Caleb Ewan has criticised the Tour de France's commissaires after he was fined following an alleged illegal move on stage 13 of the race.
The Lotto-Soudal rider crashed with 71km of the stage remaining, and he remained by the side of the road for a few minutes while doctors checked him and cleared him of concussion. He hurt his knee and shoulder in the incident but was able to complete the stage.
As he tried to get back to the day's peloton in the hope of a bunch sprint, Ewan benefited from sitting behind the Alpecin-Fenix car for a period of time, the Belgian team also wanting a sprint finish for their own fast man Jasper Philipsen.
The UCI's commissaires, however, objected to Ewan drafting, and fined him 200CHF, as well as docking him points in the points and mountain classification. Christoph Roodhooft, sports director at Alpecin, was fined for 500CHF, even though the driver of the car was Michel Cornelisse.
Ewan admitted at the start of stage 14 that he wasn't aware that he had been fined, but was highly critical of the commissaires.
"I don’t know exactly what the rules are," he said. "I think the thing is, the UCI are always talking about our safety, and if they want us to sit on the side of the road and actually get checked… yesterday I had a smashed helmet, so the obvious thing for me to do was to sit there and get checked by the doctors before I got back on my bike and kept going.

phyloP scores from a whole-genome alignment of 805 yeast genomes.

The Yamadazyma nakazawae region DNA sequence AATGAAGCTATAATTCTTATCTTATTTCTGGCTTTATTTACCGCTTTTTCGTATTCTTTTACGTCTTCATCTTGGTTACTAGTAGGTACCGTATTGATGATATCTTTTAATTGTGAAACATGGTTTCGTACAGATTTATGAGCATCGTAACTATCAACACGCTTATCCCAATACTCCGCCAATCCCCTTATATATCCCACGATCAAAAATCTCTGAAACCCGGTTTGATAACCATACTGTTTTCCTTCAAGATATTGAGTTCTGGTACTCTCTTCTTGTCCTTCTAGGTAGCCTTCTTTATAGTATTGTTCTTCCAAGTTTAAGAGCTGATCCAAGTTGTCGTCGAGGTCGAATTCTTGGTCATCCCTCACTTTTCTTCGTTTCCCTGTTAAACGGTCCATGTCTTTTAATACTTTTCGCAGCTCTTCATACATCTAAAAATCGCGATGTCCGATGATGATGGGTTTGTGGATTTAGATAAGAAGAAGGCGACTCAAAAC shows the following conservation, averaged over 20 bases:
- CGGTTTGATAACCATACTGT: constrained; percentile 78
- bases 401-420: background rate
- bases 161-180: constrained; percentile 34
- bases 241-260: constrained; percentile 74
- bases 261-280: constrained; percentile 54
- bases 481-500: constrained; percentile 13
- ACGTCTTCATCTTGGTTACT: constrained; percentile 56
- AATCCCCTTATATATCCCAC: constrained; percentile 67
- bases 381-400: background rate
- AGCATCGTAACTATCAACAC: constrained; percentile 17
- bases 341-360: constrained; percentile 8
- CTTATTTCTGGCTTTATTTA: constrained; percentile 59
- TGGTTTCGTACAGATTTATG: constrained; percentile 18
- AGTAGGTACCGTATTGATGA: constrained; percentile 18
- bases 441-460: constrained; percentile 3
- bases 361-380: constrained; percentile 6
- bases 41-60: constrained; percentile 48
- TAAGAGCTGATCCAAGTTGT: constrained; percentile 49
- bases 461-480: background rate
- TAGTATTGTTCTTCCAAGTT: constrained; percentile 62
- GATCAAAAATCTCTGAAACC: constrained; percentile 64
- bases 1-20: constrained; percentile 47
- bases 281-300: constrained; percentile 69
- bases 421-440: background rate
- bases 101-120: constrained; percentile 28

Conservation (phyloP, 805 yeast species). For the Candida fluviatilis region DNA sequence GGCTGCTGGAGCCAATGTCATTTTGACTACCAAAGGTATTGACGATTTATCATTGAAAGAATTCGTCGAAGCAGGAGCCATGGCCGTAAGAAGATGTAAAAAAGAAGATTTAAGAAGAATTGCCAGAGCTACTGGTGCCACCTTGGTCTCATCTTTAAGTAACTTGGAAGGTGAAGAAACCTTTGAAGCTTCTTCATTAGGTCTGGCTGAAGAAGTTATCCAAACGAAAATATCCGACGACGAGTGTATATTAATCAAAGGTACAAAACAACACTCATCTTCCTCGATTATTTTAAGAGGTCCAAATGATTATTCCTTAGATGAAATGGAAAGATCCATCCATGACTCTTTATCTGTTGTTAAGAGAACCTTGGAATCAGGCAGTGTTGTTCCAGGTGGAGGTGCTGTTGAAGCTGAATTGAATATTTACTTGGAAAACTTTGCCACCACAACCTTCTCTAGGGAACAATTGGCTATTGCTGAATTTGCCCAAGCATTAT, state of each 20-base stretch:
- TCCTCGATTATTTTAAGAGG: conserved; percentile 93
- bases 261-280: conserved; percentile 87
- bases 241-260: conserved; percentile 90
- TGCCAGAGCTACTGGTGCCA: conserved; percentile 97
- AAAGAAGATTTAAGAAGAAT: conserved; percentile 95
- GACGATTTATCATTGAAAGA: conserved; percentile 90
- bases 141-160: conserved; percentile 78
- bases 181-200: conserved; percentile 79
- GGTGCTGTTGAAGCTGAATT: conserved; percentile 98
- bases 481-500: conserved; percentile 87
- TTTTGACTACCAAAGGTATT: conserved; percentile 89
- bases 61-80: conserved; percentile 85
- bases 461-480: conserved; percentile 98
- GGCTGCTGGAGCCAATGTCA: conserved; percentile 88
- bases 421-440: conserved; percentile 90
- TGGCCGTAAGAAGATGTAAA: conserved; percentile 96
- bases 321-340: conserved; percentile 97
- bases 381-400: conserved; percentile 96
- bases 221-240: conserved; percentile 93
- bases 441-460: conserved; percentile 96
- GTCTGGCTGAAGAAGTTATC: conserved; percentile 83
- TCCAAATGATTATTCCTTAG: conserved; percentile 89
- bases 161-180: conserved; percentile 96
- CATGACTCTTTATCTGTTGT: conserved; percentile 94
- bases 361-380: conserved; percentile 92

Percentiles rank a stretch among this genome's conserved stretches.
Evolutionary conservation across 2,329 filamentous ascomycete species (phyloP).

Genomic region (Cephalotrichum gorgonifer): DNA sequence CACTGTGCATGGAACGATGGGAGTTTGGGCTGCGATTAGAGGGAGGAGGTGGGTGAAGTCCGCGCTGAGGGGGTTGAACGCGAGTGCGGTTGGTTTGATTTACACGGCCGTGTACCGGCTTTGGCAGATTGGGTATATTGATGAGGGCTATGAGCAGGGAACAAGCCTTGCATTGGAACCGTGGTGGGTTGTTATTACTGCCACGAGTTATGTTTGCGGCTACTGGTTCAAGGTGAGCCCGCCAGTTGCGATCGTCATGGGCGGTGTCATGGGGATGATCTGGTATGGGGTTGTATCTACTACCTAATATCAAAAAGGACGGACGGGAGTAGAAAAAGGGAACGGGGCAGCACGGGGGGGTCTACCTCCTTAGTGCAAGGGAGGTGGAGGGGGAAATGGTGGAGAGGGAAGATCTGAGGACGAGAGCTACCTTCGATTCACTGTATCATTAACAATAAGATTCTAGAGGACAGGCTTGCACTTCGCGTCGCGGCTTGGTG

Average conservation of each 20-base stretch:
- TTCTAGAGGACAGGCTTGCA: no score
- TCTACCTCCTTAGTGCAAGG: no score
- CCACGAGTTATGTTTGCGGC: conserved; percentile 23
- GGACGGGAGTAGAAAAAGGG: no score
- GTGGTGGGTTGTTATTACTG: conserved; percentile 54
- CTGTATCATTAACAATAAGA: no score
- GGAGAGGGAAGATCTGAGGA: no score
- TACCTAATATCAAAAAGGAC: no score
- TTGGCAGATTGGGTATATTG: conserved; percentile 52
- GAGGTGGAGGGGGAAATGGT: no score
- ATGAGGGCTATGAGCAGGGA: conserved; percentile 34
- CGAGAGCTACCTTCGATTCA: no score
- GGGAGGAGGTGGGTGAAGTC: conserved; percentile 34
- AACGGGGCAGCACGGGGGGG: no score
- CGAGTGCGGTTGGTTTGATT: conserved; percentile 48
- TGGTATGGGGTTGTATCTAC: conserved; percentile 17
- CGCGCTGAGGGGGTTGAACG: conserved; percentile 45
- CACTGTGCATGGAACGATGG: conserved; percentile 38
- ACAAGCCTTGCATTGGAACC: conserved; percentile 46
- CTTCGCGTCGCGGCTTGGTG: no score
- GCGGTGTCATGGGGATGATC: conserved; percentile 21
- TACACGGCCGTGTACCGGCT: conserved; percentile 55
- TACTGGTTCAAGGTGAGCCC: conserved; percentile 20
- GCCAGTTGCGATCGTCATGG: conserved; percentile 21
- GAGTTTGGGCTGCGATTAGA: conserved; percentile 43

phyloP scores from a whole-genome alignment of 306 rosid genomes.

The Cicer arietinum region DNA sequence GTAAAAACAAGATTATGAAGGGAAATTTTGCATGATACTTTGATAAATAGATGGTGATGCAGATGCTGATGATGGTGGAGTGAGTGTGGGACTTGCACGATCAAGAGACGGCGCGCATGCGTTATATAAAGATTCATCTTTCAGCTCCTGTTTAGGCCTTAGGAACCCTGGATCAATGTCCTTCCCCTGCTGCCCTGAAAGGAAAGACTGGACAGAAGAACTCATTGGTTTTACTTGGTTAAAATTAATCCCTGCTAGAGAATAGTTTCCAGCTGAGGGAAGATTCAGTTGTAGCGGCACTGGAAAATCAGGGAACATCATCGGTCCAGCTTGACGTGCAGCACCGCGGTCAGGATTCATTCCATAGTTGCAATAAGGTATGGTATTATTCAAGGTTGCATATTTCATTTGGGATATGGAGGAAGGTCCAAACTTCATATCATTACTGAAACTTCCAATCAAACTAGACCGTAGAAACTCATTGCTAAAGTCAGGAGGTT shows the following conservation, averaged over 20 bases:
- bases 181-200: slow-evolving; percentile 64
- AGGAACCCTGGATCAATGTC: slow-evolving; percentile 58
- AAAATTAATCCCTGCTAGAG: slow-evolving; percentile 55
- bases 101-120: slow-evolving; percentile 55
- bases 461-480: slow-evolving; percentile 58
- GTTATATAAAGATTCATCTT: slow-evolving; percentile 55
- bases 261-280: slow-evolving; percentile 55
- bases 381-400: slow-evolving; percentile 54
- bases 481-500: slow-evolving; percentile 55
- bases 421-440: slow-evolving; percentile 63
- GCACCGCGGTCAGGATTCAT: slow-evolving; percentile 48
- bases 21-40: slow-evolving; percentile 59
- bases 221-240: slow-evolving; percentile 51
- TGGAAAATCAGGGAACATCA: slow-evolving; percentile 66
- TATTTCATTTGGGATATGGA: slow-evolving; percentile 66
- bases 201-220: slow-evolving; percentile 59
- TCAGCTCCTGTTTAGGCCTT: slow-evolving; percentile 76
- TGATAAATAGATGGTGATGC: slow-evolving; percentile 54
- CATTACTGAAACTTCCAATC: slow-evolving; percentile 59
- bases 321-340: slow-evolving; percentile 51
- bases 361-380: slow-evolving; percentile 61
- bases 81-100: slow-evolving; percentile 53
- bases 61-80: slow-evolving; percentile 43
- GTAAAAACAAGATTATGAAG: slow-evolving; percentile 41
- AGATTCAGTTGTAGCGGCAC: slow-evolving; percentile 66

"To stay in the race, you need some assistance, [as] you’re already a couple of minutes out of the back. It wasn’t even like I was tagged onto the bunch, I was tagged onto a dropped bunch.
"I think it’s a bit disappointing with them because if they want us to just jump straight back on with concussion or something, and try to get as back to the bunch as quick as possible, that’s probably the worst thing you can do.
"I was a bit disappointed with the commissaries but most of the time they have no idea what’s going on, anyway."
In the end, a bunch sprint never eventuated, with Mads Pedersen (Trek-Segafredo) winning a three-man sprint from the break, meaning that the race still hasn't witnessed a bunch sprint since its return to France after the Grand Départ in Denmark.
"I think everybody in the convoy knows that I wasn't dropped because I was out of the back - I just crashed," Ewan continued.
"It was a rival team’s car and Alpecin knew that if I got back to the bunch, then maybe I would have beaten [Jasper] Philipsen.
"But they still helped me anyway because they knew that the position I was in was a disadvantage anyway, so it was nice of them to do that. Shame on the commissaires for doing that."
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